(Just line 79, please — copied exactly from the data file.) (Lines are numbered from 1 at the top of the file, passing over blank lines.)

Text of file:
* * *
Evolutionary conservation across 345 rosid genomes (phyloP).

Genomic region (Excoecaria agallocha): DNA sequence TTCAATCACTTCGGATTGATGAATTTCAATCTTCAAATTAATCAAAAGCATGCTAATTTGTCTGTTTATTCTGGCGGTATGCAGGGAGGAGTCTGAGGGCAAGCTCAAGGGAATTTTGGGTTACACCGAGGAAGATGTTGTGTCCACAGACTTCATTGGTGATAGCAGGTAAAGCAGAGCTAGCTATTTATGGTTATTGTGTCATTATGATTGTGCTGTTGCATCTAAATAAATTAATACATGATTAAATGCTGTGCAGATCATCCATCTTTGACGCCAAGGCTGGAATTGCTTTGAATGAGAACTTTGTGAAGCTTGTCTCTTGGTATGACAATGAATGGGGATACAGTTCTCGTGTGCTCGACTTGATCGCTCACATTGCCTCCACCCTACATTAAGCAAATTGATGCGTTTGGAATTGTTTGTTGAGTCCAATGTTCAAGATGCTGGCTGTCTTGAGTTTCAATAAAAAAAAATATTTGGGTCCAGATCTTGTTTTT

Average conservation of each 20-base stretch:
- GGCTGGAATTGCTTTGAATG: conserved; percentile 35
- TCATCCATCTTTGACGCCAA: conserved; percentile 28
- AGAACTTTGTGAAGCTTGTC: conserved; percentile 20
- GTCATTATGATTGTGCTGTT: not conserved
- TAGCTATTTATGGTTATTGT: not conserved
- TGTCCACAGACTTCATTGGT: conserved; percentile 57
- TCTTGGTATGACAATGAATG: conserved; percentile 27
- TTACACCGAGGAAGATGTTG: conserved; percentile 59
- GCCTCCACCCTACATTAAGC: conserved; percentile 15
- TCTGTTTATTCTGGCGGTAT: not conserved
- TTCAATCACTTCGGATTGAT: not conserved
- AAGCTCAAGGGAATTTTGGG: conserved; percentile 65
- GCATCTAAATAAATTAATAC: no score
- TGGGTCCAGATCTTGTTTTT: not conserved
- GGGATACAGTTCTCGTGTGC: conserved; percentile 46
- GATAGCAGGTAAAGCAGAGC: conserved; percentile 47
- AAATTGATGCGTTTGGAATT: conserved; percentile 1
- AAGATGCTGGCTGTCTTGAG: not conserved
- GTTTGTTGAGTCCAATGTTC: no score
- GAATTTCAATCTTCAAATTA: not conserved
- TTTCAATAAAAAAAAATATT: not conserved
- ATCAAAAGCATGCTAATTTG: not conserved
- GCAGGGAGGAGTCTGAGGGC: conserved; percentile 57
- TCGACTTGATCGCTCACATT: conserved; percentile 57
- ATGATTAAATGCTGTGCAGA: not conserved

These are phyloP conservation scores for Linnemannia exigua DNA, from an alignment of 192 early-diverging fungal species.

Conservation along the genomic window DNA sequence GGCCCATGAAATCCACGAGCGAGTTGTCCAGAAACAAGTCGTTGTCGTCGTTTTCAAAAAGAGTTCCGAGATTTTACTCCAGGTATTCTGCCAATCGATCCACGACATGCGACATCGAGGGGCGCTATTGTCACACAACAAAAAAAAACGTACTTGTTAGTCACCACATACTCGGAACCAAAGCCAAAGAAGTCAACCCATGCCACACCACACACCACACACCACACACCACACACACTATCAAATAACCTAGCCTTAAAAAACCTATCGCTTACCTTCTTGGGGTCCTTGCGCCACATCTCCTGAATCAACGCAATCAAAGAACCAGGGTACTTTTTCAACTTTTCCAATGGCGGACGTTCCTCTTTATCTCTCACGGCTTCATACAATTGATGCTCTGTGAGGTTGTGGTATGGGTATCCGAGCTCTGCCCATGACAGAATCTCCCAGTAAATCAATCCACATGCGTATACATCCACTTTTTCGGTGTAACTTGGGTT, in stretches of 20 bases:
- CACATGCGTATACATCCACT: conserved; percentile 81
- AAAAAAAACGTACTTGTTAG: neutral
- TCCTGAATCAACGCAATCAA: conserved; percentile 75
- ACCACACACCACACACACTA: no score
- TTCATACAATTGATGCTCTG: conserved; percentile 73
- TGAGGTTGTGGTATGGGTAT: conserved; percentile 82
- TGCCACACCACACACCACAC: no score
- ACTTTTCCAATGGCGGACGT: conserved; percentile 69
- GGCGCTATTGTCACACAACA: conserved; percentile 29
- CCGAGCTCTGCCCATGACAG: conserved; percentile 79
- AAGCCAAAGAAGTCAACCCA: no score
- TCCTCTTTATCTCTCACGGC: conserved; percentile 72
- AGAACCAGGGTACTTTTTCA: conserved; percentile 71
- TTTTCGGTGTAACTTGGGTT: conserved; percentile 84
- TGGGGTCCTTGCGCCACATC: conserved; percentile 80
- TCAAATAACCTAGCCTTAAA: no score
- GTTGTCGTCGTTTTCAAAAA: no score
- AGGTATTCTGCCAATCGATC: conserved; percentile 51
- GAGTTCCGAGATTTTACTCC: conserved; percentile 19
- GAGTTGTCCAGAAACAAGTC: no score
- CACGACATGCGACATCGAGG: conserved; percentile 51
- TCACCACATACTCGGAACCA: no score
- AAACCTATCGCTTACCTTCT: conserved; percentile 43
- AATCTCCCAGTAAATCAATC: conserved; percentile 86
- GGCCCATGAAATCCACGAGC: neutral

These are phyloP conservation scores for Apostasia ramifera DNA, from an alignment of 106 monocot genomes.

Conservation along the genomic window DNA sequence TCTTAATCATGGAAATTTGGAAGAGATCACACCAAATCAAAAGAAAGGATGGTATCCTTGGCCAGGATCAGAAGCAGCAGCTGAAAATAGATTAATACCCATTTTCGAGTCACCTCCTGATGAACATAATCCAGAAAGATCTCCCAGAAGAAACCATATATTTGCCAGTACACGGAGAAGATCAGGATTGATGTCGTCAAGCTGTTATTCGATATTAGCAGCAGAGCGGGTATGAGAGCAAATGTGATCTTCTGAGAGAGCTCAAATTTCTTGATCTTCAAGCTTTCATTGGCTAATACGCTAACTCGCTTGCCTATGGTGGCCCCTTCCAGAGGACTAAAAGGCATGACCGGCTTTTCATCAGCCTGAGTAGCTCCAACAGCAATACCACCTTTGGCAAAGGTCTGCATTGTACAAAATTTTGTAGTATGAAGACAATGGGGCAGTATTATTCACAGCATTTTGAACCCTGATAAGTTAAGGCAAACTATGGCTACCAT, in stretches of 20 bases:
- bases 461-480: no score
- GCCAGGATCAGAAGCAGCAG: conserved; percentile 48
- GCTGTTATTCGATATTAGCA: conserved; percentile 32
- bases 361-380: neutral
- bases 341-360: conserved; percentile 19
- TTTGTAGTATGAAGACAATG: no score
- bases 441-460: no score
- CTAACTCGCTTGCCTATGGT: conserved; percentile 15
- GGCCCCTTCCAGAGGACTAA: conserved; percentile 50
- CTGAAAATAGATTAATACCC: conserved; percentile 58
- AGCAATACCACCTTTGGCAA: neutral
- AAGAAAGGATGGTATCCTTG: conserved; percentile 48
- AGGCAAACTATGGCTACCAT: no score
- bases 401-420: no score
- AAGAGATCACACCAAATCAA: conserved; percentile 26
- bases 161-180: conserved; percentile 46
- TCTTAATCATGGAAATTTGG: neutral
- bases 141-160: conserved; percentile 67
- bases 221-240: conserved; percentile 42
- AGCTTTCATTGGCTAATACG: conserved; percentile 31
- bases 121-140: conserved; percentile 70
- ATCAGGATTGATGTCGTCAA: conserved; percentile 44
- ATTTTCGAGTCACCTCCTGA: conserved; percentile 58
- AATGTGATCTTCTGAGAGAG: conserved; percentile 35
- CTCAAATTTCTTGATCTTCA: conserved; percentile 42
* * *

- ATCAGGATTGATGTCGTCAA: conserved; percentile 44